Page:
Andy Field. Cairo Diaries. Part 3: What does a functioning city look like?

To the ordinary man.

To a common hero, an ubiquitous character, walking in countless thousands on the streets.

Michel De Certeau

What does a functioning city look like?

When I ask this question of myself instinctively I reach for ideas of smoothness and calm and perhaps a certain kind of efficiency. I think of clean, green spaces and networks of cycle lanes.  Utopian dreams of smart cities made manifest in the sprawling tech campuses of Silicon Valley. Pastel-coloured digital renderings of uncluttered public squares plastered on the temporary walls surrounding some unfinished tower of fashionably curving steel and glass.

Yet here in Cairo, amongst the dusty, noisy clutter, the car horns and the palpable disquiet, another kind of functioning is, for me, vividly beginning to emerge.

Omar Nagati is an architect and an urbanist, a founder of CLUSTER – an urban lab for the study of Cairo. This morning Omar introduced us to his version of Cairo, and then led us through its streets.

In Omar’s presence the city becomes a process rather than an object, a site of contestation and negotiation. He talks about the relationship between the planned city and the informal city. There is the Cairo that is legitimate and managed, built from power and prestige, fuelled by wealth and the desire to limit and control – a Cairo of hotels, museums, historic civic buildings, multi-lane ring-roads and desirable residential neighbourhoods. And then there is the city existing inside and around this city. A city of resourceful tactics and negotiated spaces. A city in which sidewalk stalls become bricks and mortar extensions, in which whole, improvised neighbourhoods are slowly built out of unauthorised, unfinishable buildings. These two versions of the city are in a state of constant negotiation, bleeding into one another, fusing together in unexpected ways. Omar tells us a story about a group of inhabitants of one of Cairo’s vast unauthorised areas who managed to connect themselves to the city’s legitimate infrastructure by building their own highway off-ramp and then asking the local government to come down and give it their blessing. This is a vernacular city, a lived city. A place in constant flux.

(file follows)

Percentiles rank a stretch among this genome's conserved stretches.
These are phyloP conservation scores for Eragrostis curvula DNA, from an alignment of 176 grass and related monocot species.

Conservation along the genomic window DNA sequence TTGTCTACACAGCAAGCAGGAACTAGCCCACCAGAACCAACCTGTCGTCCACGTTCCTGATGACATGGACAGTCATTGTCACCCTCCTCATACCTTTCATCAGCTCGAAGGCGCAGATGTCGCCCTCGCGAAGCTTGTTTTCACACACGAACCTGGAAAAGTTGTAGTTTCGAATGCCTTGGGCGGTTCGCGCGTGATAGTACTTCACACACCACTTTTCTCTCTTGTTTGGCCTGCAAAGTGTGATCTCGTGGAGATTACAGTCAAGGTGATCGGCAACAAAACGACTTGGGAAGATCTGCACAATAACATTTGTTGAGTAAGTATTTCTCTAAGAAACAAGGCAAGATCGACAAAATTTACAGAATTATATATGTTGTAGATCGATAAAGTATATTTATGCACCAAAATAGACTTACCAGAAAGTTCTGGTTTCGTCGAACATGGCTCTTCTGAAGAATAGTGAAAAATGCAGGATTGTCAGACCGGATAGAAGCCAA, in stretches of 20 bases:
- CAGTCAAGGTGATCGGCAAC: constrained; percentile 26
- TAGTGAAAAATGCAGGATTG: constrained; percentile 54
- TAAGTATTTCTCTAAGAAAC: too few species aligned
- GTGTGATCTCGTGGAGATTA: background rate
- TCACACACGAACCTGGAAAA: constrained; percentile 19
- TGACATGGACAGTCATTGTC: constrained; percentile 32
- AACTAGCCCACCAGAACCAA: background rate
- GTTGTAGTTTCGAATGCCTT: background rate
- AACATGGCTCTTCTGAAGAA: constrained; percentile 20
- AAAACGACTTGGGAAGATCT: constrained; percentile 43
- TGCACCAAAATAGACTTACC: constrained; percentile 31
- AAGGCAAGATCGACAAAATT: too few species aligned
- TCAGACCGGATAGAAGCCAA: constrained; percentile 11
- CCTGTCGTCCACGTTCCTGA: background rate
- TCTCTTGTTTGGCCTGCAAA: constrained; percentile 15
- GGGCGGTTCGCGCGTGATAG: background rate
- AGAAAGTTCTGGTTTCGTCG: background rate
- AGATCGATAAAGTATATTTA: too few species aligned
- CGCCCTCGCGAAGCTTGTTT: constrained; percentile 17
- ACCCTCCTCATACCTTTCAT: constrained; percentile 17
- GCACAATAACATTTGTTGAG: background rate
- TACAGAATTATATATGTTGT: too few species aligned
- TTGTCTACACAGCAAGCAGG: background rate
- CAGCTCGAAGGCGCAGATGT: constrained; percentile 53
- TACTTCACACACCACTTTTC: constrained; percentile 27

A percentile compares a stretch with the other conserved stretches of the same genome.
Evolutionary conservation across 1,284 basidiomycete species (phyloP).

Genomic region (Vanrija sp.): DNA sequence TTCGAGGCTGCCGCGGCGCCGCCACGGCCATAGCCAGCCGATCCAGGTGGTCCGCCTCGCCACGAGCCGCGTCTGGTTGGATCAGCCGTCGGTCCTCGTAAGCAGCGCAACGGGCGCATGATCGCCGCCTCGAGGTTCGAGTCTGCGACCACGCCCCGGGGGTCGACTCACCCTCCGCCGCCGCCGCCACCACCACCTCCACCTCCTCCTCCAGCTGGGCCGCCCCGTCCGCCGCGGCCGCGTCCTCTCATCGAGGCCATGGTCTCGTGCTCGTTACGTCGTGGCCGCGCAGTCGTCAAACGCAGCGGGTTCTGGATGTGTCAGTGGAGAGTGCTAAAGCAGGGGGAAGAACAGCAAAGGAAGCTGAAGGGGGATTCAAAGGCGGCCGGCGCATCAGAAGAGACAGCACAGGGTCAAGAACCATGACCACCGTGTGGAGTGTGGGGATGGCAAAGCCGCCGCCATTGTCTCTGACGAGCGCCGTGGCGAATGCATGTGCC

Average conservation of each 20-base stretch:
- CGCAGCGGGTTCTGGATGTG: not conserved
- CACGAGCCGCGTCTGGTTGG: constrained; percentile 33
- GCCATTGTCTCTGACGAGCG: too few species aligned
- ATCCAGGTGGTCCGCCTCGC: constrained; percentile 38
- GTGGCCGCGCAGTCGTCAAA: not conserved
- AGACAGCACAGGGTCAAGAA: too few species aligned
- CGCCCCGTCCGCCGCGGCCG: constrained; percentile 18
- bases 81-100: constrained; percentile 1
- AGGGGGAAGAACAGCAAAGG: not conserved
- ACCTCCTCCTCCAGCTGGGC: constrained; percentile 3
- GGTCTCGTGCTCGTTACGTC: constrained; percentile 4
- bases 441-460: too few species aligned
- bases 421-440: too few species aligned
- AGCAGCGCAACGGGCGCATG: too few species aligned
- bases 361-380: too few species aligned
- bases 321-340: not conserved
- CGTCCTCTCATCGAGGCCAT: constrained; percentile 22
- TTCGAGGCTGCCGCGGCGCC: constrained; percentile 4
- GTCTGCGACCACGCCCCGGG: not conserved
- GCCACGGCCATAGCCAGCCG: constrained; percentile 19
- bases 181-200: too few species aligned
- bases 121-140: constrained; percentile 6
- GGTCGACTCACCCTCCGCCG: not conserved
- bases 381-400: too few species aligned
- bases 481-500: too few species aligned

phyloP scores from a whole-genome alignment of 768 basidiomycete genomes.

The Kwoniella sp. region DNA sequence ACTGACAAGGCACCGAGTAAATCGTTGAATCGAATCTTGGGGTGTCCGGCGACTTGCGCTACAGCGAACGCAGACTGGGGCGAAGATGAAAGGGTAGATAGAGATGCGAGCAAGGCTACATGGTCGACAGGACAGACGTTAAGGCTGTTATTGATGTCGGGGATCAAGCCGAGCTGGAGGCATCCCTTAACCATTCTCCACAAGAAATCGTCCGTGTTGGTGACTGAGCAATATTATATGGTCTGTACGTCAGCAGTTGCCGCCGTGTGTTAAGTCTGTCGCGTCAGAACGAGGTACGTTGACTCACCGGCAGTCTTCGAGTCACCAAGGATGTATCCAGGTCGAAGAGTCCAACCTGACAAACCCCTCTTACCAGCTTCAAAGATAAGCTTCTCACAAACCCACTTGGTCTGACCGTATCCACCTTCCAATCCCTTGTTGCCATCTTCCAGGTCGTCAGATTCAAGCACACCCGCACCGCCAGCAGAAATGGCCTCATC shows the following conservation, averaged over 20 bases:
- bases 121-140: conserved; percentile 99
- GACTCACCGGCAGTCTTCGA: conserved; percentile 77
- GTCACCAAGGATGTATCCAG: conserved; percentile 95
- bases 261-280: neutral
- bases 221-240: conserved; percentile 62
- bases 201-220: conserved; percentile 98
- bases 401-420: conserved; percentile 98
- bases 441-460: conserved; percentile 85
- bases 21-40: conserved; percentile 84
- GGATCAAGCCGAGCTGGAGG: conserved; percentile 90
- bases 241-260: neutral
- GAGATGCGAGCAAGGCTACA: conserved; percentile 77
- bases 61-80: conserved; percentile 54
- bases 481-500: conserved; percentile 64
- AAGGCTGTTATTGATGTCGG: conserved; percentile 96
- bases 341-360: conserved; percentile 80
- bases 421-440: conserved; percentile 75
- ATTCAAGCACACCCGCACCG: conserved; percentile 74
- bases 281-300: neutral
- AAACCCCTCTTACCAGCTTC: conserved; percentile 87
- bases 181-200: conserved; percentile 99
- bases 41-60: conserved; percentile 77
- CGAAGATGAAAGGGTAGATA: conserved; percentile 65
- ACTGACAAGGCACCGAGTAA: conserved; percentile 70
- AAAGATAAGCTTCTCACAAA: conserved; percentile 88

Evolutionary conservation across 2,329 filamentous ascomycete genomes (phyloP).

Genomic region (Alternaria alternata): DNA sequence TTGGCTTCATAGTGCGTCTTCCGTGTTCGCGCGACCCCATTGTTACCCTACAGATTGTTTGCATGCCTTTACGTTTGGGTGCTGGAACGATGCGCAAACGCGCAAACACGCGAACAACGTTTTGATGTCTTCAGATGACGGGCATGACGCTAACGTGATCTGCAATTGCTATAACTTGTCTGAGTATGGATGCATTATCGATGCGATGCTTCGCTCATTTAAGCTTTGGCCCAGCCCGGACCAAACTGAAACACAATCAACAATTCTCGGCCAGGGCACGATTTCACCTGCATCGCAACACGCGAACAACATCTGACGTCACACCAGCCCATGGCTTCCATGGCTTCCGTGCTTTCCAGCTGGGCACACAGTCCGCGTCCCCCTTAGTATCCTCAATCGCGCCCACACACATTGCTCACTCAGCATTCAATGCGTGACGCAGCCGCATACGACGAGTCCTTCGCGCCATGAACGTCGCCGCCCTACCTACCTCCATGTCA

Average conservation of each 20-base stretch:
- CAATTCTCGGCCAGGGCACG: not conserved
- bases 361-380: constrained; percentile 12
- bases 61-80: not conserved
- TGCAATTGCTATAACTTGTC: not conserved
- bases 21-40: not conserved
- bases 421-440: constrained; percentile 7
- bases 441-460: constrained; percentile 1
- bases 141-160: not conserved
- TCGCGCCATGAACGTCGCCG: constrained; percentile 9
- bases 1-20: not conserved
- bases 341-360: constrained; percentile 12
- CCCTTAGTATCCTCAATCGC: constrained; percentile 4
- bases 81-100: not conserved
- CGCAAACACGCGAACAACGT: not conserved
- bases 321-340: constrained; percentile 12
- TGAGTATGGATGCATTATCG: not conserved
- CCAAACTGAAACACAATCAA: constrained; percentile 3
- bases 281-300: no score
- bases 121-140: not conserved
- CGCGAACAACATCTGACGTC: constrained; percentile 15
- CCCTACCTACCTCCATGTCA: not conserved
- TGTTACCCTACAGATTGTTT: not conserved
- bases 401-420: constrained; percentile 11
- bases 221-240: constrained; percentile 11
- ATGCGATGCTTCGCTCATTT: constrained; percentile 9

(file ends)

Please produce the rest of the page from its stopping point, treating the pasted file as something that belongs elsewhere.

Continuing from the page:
In Omar’s brilliant, nuanced descriptions I can begin to see the city as a social discourse – a site of necessary antagonism. A place in which a society’s internal tensions are negotiated through the relationship between power and its opposite. I’m reminded of Henri Lefebvre’s description of conflict as an essential part of the city – ‘a site of desire and a site of revolutions’. This mess, this disorder, this is a vital part of the city – it provides the space in which a process of self-organisation can happen, can leave its mark upon the legitimate, planned city. In which ordinary people can slowly manifest their own desires through acts of mutuality, resourcefulness and architectural anarchy. And as I think this I am wondering about my own city of London and where the space, literal and figurative, for such acts of self-organisation is still possible?

Omar’s understands his job as an architect to be the mapping and facilitating of these acts of informal self-organisation. His practice is not so much concerned with buildings as the spaces between and around buildings. He is an architect for an era in which the built fabric of the city has largely already been constructed. In his careful negotiations with numerous stakeholders – shopkeepers, bar owners, government departments, ordinary walkers in the city – and his imaginative interventions in the ambiguous non-spaces of the urban environment, he provides a compelling demonstration of the potential we have as artists to facilitate a re-imagining of our cities from the pavement up.